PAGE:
Ahead of the 2020 U.S. presidential election, Prof. Yossi Sheffi comments on one of the most widely discussed issues in the campaign: trade relations between the U.S. and China. He writes:
The Trump administration’s aggressive stance toward China has compounded uncertainty on U.S.-China trade relations. In considering how the presidential elections may affect the flow of international trade, companies should avoid the accepted wisdom.
Business leaders should keep in mind that the trans-Pacific trade war hasn’t curtailed export shipments to the degree many feared. As The Wall Street Journal reported recently, China’s exports to the U.S. were down by only 3.6% in the first eight months of 2020, even while global trade was being thrown for a loop by coronavirus lockdowns.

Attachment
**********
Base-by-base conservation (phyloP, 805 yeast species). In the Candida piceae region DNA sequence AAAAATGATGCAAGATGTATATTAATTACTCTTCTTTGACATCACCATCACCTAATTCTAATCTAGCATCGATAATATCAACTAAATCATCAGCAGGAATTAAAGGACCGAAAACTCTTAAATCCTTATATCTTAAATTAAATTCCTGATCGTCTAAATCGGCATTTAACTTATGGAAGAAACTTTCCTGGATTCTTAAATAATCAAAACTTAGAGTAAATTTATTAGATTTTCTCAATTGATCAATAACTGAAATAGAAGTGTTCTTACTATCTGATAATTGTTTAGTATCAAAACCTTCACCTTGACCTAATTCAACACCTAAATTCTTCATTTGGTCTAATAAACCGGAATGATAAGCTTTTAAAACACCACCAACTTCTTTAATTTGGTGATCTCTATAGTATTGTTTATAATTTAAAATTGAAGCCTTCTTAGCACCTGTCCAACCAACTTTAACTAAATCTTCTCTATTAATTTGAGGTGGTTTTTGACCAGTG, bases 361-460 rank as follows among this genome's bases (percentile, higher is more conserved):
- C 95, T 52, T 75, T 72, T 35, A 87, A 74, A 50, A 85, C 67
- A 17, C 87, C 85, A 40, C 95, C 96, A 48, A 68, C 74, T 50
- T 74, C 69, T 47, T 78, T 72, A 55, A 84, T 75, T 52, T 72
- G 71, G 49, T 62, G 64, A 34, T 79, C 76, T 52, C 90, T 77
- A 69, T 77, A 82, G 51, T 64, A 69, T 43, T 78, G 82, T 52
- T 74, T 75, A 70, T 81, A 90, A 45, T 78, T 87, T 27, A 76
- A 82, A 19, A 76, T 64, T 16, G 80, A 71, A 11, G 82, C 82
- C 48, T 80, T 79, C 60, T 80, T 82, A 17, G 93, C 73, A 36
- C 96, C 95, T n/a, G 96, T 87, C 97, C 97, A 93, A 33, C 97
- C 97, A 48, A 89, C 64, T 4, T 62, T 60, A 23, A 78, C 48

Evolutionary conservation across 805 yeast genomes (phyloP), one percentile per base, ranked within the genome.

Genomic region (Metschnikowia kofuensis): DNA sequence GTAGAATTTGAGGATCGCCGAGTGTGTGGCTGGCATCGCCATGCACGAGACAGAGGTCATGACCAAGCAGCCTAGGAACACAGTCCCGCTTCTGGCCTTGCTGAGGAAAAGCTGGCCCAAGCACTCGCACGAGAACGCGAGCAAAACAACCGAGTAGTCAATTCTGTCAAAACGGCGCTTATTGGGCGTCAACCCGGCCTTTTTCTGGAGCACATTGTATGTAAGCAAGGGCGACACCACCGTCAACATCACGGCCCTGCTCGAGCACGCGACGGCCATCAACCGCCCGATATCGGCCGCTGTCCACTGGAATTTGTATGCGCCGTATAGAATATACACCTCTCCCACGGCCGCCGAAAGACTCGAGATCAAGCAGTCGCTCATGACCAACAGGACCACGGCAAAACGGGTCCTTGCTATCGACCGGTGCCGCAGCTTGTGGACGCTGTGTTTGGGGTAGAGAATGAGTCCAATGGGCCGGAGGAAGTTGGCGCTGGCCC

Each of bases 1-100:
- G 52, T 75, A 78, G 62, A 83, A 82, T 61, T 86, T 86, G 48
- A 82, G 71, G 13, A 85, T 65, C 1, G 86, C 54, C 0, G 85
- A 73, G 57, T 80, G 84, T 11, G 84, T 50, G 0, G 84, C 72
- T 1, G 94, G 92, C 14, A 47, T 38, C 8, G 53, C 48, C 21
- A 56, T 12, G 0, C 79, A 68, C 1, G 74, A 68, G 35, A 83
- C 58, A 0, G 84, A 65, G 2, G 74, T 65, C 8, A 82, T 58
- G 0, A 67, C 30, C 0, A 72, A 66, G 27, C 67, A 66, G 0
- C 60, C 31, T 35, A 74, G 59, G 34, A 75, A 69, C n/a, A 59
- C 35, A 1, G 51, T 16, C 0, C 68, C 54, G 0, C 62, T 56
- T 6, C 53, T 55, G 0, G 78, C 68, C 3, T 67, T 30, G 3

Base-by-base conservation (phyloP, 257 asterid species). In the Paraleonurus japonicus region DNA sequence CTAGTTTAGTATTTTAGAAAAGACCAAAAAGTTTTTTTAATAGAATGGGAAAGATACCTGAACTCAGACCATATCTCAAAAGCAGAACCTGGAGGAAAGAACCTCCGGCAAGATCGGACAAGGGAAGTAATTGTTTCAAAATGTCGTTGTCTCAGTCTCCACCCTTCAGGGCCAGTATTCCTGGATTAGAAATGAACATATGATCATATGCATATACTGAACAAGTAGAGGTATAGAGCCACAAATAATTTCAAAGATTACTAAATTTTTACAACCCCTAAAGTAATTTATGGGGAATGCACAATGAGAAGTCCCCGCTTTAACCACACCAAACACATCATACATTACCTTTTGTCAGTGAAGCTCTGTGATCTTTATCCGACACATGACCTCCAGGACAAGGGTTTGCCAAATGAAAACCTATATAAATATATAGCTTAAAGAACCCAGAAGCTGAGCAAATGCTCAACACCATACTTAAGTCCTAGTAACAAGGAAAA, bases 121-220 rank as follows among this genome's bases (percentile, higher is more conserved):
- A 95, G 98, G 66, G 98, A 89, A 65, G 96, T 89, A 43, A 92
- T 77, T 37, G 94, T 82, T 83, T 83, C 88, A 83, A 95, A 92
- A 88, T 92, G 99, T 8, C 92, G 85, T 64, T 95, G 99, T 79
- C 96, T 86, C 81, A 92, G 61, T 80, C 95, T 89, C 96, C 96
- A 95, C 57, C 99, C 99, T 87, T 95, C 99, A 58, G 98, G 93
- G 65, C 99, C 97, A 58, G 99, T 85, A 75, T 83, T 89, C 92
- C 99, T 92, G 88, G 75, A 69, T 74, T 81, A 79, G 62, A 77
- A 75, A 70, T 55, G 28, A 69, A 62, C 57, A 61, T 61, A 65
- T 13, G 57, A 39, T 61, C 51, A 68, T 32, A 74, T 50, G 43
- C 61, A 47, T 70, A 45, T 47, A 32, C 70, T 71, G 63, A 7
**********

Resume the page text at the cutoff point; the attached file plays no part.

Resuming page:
Much of this business was driven by surging exports of items needed to combat the Covid-19 pandemic. This is despite the recent outcry that the U.S. relies too much on China for vital supplies such as personal protection equipment. In fact, global demand for PPE and other virus-related goods is helping China offset declines in exports of other goods.
Assumptions the Covid-19 pandemic and deteriorating U.S.-China trade relations would trigger an exodus of U.S. companies from China also have been off the mark.
Further insights and discussion on U.S-China trade relations can be found in Prof. Sheffi's latest book: The New (Ab)Normal: Reshaping Business and Supply Chain Strategy Beyond Covid-19.